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This is about the following question on Academia.SE. The OP in that question says that they have acquired some copyrighted data, which was made available to them on condition that they don't analyze it. They proceed to analyze it anyway, and discover something that ordinarily would qualify as good research. If they submit that research to a journal, can the journal legally publish it?

Looks related: The Legality of Publishing Hacked E-mails, although in this case it's not the data itself being published.

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  • We don't know the country of origin for the OP of the Academia question, nor of the data in question. Nor the license under which the data was originally acquired.
    – mkennedy
    Commented Oct 9, 2023 at 21:34

2 Answers 2

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The potential illegality would come from copying the data in the first place without permission. Permission to copy can be conditional, for example "you can only copy this work provided that you do not redistribute it", or whatever the license agreement says. The wording of the agreement is important, and I doubt that a clause like "providing that you don't analyze the work" would be held to be enforceable (that's way too vague a description of what is forbidden). The data itself is not protected, but the plaintiff could still prove that the defendant copied the work, and that they violated a fundamental condition of the agreement whereby permission was given.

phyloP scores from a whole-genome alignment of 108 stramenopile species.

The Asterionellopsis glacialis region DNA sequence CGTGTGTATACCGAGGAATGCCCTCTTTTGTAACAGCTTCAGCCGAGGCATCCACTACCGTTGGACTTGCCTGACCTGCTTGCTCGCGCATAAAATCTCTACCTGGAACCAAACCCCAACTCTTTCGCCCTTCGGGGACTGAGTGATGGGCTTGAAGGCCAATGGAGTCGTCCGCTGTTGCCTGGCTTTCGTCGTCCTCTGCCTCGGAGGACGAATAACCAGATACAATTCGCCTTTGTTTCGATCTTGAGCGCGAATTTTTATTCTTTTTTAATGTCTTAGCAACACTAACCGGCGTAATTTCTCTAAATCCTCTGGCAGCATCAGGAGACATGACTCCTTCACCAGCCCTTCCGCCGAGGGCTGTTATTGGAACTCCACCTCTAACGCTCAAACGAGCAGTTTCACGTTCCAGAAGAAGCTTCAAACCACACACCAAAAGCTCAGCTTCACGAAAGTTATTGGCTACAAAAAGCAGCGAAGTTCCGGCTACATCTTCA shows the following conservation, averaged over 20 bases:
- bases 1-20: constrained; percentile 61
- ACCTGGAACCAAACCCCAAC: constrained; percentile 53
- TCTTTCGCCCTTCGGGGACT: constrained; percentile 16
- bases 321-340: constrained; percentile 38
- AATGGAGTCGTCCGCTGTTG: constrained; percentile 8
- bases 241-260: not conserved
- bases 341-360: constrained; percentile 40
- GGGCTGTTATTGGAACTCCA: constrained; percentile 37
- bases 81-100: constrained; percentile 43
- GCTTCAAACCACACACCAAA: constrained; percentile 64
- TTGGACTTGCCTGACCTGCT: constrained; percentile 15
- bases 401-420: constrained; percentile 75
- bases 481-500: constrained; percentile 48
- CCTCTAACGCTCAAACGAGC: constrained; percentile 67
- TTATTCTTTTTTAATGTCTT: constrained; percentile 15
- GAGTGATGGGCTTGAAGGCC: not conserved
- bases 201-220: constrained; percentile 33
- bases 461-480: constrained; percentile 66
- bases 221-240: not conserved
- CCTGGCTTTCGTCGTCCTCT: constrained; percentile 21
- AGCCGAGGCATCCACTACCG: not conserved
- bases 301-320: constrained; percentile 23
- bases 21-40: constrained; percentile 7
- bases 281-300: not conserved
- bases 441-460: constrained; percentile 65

However, the journal can legally publish the work, because the data itself is not protected, so the legal risk is to the author alone, for having violated the original license.

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As a general, facts are not copyrightable, and research ought to be based on facts. Copyright protects one specific expression of those facts, and the research likely does not depend on that. Literature as an academic field might be an exception, but that does not seem to apply in this case.

Now, academically there are serious problems with the reproducability of that research, but that's not a legal problem.

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